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A fistula is a tiny channel or tract that develops in the presence of inflammation and infection. It may or may not be associated with certain illnesses such as Crohn's disease. The channel usually runs from the rectum to an opening in the skin around the anus. However, sometimes the fistula opening develops elsewhere. In women with Crohn's disease or obstetric injuries, the fistula could open into the vagina or bladder.
Since fistulas are infected channels, there is usually some drainage. Often a draining fistula is not painful, but it can irritate the skin around it.
Diagnosis of an abscess is usually made on examination of the area. If it is near the anus, there is always pain, and often redness and swelling. Our physicians will look for an opening in the skin (a sign that a fistula has developed), and try to determine the depth and direction of the channel or tract of the fistula. However, signs of fistula may not be present on the skin's surface around the anus. In this case, we use an instrument called an anoscope to see inside the anal canal and lower rectum.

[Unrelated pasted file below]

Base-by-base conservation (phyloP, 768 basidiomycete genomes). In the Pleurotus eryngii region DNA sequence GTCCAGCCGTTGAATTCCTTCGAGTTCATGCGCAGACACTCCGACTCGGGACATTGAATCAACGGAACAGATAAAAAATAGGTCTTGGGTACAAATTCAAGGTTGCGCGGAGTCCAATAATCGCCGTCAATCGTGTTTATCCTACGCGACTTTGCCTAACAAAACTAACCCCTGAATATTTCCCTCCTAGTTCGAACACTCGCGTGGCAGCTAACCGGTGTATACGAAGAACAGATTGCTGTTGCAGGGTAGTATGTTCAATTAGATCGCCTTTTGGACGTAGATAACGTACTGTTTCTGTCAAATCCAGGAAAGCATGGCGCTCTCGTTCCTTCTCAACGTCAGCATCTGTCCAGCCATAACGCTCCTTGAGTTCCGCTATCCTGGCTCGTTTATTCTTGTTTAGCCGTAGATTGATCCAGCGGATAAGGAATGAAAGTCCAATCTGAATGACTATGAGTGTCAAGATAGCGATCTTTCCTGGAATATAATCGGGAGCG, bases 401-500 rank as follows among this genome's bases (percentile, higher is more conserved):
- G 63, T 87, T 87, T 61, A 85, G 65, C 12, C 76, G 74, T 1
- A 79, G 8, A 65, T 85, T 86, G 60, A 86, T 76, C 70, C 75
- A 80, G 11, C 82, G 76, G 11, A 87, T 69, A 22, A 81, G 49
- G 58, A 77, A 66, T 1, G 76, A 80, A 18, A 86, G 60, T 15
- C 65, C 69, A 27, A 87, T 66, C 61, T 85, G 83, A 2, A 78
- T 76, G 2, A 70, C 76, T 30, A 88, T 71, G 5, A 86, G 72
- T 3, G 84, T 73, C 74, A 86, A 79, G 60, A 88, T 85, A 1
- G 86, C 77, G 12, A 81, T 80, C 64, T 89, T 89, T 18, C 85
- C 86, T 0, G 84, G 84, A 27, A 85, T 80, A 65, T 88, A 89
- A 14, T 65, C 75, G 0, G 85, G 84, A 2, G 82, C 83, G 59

Whenever we find an anal fistula, further tests are needed to be sure Crohn's disease is not present. Blood tests, X-rays, and a colonoscopy are often required.
Treatment of anal fistula often varies, depending on whether Crohn's disease is present. If it is, then prolonged treatment with a variety of medications, including antibiotics, is usually undertaken. Often these medications will cure the infection and heal the fistula.
If Crohn's disease is not present, it still may be worthwhile to try a course of antibiotics. If these do not work, surgery is usually very effective. Most of the time, fistula surgery is done on an outpatient basis or with a short hospital stay.
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